The sleigh bells may have missed ringing over Soho this Christmas, however one bell which has been consistent is the sound of the St. Anne’s Church tower bell!
The Museum of Soho generously invited our editor in chief, Kai aka The Soho Girl, to be a guest clock-winder of the church tower clock… Which had us curious about the history of St Anne’s Church and the clock. Here’s what we found out!
A brief History of St. Anne’s Church & Parish Clock
Saint Anne’s Church was consecrated on 21 March 1686 by Bishop Henry Compton as the parish church of the new civil and ecclesiastical parish of St Anne, created from part of the parish of St Martin in the Fields. The church’s tower was only completed in 1718, with the addition of a timber spire by local carpenter John Meard. The tower, however, became unstable by 1800 and, after 41 meetings of a “Tower Rebuilding Committee” came no closer to solving the problem, the architect Samuel Pepys Cockerell was commissioned to design a replacement. The original tower was demolished (though the 1 ton clock bell, cast in 1691 and still in use, was retained).
The whole church was left burned on the night of 24 September 1940 during the Blitz, apart from the tower, which was left derelict. In June 1976 members of the Parish of St. Anne’s and the Soho Society formed a joint committee to undertake the complete restoration of St Anne’s Tower and the parish clock, which had lain derelict since 1941. The tower is now a Grade II listed building. St. Anne’s Church remains a thriving part of the Soho Community.
A memorial to those who held St. Anne’s dear during their lifetime, including Lily Walters who previously lived at Kai residence.
Gillett & Co
William Gillett was the founder of the firm. He first began as a clock maker in Hadlow, Kent under the patrionage of Lord Sackville-West. He then moved to Clerkenwell, London and from there to Croydon where he established his business in 1844.
Charles Bland became a partner around 1854 and brought his considerable skills as a salesman to the company and it was through his influence that turret and public clocks were first introduced to the business. The company was one of the first steam-powered clock factories in the world and in 1868 the well known clock tower at the factory was built as a working advertisement.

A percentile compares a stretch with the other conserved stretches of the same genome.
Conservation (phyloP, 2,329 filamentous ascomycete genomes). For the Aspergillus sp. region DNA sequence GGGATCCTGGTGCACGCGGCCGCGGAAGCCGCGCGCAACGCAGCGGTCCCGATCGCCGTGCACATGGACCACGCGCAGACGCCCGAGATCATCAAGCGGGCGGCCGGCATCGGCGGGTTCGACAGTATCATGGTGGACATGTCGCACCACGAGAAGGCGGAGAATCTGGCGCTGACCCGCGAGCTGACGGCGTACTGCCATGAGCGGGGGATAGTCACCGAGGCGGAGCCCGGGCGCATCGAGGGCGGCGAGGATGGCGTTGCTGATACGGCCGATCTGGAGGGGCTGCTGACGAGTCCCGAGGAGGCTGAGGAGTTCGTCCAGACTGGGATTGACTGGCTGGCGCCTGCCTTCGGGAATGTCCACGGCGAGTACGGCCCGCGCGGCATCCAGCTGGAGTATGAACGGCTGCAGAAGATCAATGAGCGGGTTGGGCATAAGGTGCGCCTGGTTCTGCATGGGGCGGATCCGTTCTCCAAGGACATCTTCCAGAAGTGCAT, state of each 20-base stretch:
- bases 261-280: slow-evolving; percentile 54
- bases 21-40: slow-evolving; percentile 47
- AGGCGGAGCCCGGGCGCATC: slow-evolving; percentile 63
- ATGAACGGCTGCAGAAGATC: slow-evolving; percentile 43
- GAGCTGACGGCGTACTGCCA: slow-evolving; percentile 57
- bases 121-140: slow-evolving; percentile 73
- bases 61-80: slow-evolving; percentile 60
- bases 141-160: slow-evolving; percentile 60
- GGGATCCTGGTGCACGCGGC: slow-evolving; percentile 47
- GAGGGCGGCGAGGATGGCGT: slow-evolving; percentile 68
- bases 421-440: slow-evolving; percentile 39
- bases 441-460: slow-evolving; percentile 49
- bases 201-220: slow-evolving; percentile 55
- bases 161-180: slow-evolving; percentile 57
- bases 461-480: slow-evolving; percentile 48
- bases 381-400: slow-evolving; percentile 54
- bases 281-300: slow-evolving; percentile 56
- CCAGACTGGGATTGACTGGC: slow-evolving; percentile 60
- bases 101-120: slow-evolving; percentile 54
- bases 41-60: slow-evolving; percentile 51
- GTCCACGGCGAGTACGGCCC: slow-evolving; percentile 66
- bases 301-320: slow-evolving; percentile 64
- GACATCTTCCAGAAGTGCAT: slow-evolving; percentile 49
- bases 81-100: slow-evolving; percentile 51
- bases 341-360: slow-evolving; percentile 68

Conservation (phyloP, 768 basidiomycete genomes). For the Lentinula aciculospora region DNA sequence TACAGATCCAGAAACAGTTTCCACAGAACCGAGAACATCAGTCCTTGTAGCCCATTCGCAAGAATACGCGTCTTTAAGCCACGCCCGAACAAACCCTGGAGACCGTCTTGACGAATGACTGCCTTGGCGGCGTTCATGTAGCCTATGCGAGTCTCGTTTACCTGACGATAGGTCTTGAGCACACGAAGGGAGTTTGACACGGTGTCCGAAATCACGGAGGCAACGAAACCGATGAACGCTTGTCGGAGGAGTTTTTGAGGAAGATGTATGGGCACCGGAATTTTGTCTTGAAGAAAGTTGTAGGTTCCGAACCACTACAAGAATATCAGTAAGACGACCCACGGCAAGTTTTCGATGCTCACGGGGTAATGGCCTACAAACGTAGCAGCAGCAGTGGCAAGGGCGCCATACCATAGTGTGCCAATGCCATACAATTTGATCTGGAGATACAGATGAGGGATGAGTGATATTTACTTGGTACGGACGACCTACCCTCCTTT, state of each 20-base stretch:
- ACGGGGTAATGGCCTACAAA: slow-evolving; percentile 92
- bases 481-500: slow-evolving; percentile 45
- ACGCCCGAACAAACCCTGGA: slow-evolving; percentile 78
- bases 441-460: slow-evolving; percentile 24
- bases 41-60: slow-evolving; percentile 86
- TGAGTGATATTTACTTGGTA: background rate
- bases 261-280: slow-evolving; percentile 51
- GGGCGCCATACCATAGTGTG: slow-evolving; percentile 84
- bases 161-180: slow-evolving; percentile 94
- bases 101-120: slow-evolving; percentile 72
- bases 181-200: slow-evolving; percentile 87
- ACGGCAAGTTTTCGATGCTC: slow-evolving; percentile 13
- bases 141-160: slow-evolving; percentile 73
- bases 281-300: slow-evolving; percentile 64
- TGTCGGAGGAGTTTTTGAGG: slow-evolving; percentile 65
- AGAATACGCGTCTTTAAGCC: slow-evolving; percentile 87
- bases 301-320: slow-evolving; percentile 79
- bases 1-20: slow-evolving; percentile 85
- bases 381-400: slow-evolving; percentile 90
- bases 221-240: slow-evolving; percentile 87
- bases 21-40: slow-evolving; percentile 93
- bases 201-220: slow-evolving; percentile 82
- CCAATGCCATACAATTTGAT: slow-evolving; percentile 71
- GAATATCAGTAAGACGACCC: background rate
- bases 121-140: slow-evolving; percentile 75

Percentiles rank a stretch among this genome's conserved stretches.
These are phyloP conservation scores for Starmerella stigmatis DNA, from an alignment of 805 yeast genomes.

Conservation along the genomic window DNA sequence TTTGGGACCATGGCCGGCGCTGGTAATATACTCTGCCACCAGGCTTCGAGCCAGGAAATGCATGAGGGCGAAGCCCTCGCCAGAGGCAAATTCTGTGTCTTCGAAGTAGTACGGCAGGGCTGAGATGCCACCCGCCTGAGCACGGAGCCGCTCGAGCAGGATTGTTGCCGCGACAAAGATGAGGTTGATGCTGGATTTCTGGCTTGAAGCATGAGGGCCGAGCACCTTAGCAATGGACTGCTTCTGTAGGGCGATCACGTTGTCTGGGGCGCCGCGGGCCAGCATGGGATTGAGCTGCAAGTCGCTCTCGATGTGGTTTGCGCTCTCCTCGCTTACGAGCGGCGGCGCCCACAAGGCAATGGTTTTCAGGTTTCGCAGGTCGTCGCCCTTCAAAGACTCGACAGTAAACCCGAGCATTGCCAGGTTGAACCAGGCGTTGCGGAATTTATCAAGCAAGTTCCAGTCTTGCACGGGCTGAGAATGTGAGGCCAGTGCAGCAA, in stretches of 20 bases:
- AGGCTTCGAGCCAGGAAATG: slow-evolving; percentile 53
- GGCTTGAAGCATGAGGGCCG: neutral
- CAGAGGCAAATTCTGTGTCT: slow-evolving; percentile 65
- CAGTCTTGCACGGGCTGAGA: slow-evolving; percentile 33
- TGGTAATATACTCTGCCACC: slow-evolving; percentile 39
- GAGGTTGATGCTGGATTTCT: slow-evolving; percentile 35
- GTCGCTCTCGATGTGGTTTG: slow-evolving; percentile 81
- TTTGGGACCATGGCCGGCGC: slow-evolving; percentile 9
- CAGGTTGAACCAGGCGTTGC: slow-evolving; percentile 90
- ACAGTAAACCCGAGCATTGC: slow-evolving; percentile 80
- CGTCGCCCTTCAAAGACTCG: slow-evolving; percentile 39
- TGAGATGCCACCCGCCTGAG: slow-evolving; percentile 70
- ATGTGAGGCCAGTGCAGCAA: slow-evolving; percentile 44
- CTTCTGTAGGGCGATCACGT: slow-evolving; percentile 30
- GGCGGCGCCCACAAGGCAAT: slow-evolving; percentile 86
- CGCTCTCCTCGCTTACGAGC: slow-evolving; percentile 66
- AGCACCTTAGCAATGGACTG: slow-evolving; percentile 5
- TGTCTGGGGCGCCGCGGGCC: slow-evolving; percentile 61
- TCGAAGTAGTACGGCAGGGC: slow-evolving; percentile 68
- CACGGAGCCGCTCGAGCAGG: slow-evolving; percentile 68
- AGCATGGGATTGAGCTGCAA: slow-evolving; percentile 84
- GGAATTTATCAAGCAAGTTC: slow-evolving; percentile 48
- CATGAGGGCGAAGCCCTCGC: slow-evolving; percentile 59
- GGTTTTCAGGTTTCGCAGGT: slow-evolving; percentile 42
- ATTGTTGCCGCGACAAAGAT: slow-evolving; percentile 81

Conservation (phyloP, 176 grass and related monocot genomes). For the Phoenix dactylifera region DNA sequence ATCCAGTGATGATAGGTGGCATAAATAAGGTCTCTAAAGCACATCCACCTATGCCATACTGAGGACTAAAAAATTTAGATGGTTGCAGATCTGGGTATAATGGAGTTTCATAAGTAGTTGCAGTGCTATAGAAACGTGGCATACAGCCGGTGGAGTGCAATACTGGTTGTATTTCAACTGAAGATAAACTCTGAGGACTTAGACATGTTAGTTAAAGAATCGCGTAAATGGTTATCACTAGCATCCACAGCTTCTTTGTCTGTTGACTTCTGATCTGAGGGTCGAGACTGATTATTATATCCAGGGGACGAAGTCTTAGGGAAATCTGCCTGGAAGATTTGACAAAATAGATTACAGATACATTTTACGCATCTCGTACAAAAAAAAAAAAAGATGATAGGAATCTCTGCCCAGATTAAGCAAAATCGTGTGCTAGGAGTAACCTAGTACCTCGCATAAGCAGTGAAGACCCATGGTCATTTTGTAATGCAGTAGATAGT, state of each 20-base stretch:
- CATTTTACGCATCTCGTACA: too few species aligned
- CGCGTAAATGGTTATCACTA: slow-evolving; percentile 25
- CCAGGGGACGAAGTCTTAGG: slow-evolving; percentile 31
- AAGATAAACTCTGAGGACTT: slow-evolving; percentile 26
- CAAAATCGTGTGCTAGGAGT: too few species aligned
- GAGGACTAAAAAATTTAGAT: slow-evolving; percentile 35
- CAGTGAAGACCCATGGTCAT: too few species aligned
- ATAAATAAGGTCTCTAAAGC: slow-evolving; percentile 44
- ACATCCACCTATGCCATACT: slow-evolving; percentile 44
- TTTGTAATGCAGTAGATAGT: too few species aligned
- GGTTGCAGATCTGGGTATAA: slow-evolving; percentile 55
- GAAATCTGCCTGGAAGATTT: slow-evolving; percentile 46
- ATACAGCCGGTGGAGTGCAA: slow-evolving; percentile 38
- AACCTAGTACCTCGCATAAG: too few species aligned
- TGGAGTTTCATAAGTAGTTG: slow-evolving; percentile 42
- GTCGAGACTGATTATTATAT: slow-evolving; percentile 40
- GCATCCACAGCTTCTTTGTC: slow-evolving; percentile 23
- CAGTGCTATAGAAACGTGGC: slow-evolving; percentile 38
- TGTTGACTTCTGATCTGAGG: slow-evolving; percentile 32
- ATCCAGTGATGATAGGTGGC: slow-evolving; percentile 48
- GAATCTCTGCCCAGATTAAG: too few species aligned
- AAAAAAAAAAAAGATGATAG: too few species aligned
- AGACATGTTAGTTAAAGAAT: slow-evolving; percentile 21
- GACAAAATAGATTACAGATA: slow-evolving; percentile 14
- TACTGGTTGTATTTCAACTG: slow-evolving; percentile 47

Arthur Johnston bought a partnership in the firm in 1877 and the firm became known as Gillett, Bland & Co until Charles Bland’s death in 1884 when the company name was changed to Gillett & Co. During this time the business was further extended with the development of the Bell Foundry as there was a need to supply bells for the clocks.
The title Gillett & Johnston appears to have been used from around 1877 onwards and it was during this period that Arthur Johnston took over full control of the foundry. Between 1844 and 1950 more than 14,000 Tower clock installations were manufactured at the Croydon factory. In 1925 the company became known as the Croydon Bell Foundry Ltd and in 1930 the name changed again to Gillett & Johnston Ltd.
The full history of St. Anne’s is available in a book by Anthony Hurst Soho and St Anne’s Church available from the Parish office and The Museum of Soho.
Reference and Citations: Wikipedia, St Anne’s Church website, Gillett & Johnston website.
Photos: The Soho Girl
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